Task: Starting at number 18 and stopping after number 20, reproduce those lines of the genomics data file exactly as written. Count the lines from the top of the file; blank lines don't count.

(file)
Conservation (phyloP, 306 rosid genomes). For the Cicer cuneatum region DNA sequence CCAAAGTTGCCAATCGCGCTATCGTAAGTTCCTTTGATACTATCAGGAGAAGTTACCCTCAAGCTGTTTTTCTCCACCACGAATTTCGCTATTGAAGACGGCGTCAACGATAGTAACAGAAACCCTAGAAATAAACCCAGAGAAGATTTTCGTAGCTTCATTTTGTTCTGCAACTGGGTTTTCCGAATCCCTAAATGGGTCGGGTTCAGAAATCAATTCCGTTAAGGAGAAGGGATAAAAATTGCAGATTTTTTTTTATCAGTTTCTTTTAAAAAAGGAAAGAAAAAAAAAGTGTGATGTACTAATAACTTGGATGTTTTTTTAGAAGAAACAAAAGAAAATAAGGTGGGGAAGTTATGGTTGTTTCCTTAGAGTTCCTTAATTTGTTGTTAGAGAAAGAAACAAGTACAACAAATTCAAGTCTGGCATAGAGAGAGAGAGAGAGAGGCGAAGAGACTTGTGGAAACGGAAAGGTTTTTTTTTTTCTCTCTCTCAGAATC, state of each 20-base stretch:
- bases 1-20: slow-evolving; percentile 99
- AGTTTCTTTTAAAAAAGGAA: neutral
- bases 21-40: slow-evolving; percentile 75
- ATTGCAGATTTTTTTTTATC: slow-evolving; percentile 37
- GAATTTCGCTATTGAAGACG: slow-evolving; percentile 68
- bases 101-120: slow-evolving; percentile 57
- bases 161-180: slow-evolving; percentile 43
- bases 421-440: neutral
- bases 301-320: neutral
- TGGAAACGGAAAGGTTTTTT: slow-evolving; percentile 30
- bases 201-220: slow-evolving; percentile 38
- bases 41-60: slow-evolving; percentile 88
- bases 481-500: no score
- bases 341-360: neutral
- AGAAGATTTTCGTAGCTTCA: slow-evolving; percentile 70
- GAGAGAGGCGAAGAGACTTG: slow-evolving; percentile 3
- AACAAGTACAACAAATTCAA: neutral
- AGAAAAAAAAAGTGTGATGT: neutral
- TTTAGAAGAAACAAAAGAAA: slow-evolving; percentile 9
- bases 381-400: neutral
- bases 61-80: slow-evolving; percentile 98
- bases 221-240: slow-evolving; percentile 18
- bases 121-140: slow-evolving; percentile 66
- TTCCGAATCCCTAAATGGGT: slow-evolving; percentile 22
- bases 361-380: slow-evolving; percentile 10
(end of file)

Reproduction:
- AACAAGTACAACAAATTCAA: neutral
- AGAAAAAAAAAGTGTGATGT: neutral
- TTTAGAAGAAACAAAAGAAA: slow-evolving; percentile 9